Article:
After vetoing legislation in the past that would have allowed for sports betting in Maine, Governor Janet Mills signaled on Friday she is open to bringing it to the state.
But that doesn’t mean Mainers can bet on their favorite teams anytime soon.
This would be a big blow to casinos in the state who have been working on sports betting approval since the Supreme Court ruled in 2018 that states can set their own rules.
Where Sports Betting Stands Now
Maine lawmakers passed on sports betting in 2020. Mills vetoed the bill because she did not support expanding gambling opportunities.
Last year lawmakers passed a bill, Legislative Document 1352, that would have tethered sports betting to existing retail locations in the state. But Maine law requires a bill to be passed multiple times before it is sent to the governor for approval. LD 1352 did not pass again in 2021.
Mills’ plans, as outlined in the Bangor Daily News, would give tribal members tax benefits. Any mobile licenses would have to be run by the Penobscot, Passamaquoddy, Maliseet, and Micmac tribes.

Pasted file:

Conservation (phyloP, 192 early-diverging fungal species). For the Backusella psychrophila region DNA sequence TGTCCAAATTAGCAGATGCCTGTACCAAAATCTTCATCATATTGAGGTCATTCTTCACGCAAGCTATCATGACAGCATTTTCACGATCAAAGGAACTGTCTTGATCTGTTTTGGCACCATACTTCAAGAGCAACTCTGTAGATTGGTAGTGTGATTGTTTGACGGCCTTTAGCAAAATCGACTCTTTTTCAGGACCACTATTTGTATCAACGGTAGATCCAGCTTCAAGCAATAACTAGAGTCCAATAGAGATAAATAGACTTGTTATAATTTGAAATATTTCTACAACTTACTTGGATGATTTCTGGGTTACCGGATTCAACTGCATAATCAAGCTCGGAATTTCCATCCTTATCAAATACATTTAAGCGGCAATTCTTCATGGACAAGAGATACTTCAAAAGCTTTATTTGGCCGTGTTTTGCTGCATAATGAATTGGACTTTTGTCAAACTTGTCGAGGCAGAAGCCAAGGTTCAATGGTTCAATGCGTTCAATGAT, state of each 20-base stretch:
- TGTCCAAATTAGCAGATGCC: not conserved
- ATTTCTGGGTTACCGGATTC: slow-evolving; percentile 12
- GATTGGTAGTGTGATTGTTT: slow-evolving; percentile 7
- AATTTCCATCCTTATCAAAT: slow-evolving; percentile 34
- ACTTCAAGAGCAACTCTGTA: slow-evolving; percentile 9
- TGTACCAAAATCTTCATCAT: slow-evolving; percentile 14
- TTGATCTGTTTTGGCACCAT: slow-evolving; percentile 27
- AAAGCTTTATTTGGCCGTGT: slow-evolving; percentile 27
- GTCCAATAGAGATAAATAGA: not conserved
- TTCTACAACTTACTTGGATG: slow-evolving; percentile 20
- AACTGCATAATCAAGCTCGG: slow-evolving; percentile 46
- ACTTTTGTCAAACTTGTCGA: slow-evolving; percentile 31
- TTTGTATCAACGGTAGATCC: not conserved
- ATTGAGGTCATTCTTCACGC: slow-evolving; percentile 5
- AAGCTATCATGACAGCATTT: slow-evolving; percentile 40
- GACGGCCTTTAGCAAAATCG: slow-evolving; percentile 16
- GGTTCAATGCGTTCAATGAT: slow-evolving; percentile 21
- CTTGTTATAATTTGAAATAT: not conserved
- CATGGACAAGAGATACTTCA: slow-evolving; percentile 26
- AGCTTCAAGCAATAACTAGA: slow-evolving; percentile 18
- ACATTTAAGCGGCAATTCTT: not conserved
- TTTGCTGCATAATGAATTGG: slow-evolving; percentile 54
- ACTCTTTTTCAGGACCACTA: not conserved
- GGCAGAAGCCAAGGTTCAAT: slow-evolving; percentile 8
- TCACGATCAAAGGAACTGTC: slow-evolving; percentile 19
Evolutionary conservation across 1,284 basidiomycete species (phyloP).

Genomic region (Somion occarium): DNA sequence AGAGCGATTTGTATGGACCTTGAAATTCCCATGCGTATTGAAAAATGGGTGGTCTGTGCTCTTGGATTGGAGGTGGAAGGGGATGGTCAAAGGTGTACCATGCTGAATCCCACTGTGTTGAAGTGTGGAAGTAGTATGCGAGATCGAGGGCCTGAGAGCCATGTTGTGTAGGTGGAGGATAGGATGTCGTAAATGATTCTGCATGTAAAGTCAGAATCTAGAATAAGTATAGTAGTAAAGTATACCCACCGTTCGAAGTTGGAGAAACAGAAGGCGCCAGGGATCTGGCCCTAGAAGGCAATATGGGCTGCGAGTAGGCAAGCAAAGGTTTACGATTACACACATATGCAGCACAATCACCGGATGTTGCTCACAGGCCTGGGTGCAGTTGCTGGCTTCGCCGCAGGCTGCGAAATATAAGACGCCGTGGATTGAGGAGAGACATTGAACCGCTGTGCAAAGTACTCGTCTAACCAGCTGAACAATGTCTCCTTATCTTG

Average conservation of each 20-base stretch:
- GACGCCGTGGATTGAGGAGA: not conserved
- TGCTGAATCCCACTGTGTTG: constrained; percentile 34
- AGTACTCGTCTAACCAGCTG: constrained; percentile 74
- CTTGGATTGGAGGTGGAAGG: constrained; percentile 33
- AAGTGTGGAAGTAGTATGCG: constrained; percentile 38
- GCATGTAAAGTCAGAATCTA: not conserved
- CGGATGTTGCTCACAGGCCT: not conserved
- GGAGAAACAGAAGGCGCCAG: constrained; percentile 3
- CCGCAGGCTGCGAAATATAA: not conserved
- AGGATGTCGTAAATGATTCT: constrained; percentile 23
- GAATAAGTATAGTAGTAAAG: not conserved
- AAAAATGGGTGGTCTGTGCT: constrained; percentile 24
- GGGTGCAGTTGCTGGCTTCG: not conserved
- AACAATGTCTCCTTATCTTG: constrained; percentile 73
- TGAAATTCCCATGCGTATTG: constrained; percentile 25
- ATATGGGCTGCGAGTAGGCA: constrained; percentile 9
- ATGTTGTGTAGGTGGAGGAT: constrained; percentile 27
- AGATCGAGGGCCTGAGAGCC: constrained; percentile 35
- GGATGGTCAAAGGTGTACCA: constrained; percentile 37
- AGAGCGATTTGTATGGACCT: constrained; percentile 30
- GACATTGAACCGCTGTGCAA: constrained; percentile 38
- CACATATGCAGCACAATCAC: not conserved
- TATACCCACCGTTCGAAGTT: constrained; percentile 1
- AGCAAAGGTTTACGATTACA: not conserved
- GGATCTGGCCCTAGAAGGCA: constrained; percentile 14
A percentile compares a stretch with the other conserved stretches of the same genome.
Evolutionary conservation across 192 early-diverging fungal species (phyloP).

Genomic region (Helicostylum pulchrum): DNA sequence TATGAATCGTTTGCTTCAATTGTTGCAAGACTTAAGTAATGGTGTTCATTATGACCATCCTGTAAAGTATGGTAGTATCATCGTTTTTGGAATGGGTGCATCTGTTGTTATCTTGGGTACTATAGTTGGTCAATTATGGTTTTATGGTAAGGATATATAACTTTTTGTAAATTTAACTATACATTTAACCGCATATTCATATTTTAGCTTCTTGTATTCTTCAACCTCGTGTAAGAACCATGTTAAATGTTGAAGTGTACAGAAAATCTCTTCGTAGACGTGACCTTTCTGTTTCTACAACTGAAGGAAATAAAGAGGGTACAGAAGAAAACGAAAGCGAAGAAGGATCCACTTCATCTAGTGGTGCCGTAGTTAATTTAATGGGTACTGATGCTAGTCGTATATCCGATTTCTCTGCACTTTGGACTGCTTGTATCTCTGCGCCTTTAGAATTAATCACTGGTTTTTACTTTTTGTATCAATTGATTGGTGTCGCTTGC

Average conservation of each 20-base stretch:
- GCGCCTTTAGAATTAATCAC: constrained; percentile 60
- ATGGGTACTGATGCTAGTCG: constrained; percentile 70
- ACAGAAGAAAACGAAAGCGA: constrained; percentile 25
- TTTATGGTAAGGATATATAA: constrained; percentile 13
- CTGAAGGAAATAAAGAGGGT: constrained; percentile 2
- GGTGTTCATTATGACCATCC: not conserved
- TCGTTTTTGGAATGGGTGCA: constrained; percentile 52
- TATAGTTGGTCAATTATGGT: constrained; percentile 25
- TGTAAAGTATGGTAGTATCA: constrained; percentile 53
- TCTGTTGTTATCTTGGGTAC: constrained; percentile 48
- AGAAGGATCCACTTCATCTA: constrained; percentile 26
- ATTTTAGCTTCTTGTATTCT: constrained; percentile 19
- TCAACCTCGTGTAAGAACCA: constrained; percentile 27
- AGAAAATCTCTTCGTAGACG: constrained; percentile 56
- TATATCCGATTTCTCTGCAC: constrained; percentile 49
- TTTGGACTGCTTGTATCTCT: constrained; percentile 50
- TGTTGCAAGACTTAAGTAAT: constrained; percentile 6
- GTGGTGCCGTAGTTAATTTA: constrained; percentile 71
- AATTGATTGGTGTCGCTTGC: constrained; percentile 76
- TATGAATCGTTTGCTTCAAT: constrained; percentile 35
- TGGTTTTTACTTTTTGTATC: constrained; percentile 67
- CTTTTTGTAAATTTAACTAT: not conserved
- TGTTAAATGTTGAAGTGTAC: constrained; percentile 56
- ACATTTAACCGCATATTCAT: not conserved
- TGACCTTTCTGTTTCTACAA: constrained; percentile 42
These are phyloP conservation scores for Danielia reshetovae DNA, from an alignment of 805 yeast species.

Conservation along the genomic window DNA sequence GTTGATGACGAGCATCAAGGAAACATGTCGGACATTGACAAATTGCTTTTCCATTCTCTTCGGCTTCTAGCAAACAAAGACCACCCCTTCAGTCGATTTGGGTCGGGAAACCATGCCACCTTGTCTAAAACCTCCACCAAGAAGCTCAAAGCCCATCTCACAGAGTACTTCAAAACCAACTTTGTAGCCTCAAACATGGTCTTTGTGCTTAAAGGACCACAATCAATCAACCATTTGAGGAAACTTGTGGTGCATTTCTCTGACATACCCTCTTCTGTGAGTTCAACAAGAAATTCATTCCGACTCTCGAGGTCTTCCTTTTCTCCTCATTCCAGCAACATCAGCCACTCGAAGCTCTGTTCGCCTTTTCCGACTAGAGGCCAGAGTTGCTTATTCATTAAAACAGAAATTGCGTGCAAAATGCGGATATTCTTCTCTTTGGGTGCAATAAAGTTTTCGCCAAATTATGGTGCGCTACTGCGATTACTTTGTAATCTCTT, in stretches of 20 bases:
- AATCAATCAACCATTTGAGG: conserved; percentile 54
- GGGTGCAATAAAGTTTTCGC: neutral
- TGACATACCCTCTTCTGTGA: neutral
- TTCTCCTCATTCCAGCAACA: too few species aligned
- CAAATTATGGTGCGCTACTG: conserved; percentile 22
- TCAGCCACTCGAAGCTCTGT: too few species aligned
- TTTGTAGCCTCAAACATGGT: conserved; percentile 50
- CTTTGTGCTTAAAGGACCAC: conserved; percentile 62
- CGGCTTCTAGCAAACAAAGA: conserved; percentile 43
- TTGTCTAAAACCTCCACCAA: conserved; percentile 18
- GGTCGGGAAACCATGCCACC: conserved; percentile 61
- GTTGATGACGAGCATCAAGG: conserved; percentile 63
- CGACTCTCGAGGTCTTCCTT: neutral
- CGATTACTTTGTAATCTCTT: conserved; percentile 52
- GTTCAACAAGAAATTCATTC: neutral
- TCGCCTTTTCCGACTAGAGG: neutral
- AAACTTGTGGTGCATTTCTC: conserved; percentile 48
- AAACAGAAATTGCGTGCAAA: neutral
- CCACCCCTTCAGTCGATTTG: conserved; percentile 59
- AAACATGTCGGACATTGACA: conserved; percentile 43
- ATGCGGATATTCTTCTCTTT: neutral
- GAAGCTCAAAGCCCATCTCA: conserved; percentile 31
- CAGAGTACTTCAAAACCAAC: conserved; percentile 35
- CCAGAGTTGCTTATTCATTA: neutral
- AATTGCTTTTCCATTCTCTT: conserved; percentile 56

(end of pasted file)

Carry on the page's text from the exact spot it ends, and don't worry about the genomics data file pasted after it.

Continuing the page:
Similar to the bill last year, however, some established brick and mortar facilities, namely Off Track Betting locations, would be allowed to offer sports betting as well.
Lawmakers told the newspaper they are hearing from industry lobbyists who are not happy about the proposal.
Nearby States Offer Sports Betting
Since the 2019 Supreme Court decision several New England states have begun offering sports betting. Rhode Island, New Hampshire, and Connecticut all have programs up and running. Massachusetts has been debating sports betting for the last year and the governor has signaled he is on board.
During an interview conducted before Mills’ plans were reported Daniel Wallach, a gambling expert who monitors state efforts to expand sports betting, predicted Maine could be one of several states this year to finalize sports betting.
Wallach said the states that are surrounded by other states allowing sports betting will begin to feel increased pressure to bring the program inside their own borders.
“Maine is a possibility,” he said.
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